By ALEXANDER BURNS and MAGGIE HABERMAN
Donald J. Trump was in a state of shock: He had just fired his campaign manager and was watching the man discuss his dismissal at length on CNN. The rattled candidate’s advisers and family seized the moment for an intervention.
Joined by his daughter Ivanka and her husband, Jared Kushner, a cluster of Mr. Trump’s confidants pleaded with him to make that day — June 20 — a turning point.
He would have to stick to a teleprompter and end his freestyle digressions and insults, like his repeated attacks on a Hispanic federal judge. Paul Manafort, Mr. Trump’s campaign chairman, and Gov. Chris Christie of New Jersey argued that Mr. Trump had an effective message, if only he would deliver it. For now, the campaign’s polling showed, too many voters described him in two words: “unqualified” and “racist.”
Mr. Trump bowed to his team’s entreaties, according to four people with detailed knowledge of the meeting, who described it on the condition of anonymity. It was time, he agreed, to get on track.
Nearly two months later, the effort to save Mr. Trump from himself has plainly failed. He has repeatedly signaled to his advisers and allies his willingness to change and adapt, but has grown only more volatile and prone to provocation since then, clashing with a Gold Star family, making comments that have been seen as inciting violence and linking his political opponents to terrorism.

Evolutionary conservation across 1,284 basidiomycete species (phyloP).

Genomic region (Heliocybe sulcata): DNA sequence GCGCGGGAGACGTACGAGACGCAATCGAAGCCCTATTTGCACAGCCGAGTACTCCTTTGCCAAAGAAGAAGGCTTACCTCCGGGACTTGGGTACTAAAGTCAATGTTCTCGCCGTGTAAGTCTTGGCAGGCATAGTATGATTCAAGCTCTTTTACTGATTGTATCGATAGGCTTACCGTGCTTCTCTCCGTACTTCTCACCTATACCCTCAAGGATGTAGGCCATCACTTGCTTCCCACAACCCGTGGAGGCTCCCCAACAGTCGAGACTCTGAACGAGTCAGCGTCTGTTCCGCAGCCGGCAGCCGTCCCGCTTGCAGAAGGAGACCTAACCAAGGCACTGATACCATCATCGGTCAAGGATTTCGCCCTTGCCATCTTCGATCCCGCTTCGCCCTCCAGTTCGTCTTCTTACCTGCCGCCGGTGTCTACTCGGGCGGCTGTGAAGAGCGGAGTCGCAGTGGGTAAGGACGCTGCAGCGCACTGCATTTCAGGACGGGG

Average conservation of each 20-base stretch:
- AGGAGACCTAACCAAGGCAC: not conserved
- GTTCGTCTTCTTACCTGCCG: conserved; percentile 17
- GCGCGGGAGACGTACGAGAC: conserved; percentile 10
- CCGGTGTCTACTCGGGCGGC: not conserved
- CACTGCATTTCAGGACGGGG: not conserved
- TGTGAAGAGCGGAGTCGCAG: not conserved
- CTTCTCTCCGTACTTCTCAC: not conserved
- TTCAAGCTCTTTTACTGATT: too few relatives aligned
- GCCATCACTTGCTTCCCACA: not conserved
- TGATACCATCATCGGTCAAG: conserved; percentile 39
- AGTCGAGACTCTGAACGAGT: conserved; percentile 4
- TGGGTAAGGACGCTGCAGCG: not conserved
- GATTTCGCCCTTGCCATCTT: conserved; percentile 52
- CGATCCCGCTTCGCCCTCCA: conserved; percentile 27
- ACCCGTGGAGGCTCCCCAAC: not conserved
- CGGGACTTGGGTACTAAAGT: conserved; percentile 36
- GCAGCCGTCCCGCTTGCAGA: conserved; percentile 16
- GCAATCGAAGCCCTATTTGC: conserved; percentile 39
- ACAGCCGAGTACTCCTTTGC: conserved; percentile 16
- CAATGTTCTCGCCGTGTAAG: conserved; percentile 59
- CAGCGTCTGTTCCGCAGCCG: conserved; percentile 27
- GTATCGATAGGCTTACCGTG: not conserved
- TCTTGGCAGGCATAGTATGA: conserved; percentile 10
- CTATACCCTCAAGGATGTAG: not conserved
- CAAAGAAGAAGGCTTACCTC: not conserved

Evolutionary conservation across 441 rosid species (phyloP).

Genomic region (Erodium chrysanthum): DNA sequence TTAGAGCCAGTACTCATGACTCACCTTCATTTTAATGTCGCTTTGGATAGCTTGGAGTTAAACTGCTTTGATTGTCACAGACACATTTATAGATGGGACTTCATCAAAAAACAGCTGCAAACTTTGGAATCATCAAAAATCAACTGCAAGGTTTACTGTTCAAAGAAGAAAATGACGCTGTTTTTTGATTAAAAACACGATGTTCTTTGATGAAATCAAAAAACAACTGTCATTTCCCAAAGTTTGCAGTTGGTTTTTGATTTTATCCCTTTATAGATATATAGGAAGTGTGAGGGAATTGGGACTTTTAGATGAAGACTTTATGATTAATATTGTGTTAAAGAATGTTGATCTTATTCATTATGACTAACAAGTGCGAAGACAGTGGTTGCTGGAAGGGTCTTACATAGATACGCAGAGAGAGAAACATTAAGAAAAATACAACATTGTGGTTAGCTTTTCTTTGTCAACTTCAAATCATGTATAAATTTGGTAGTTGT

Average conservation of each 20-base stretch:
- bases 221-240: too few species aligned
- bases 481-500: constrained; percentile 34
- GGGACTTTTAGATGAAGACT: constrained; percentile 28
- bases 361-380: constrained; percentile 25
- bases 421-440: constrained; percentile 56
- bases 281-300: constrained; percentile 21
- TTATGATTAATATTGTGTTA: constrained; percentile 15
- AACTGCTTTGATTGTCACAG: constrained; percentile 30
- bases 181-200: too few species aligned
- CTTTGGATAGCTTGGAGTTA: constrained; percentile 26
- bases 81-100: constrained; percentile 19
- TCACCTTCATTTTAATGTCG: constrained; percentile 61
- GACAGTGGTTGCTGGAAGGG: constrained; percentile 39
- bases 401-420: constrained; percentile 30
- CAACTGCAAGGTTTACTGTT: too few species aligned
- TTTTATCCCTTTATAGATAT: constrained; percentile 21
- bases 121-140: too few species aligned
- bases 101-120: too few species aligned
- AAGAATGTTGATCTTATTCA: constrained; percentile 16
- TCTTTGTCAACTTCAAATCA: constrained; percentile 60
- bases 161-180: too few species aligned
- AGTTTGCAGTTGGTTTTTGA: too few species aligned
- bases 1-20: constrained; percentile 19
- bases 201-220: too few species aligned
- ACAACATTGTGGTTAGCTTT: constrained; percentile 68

Advisers who once hoped a Pygmalion-like transformation would refashion a crudely effective political showman into a plausible American president now increasingly concede that Mr. Trump may be beyond coaching. He has ignored their pleas and counsel as his poll numbers have dropped, boasting to friends about the size of his crowds and maintaining that he can read surveys better than the professionals.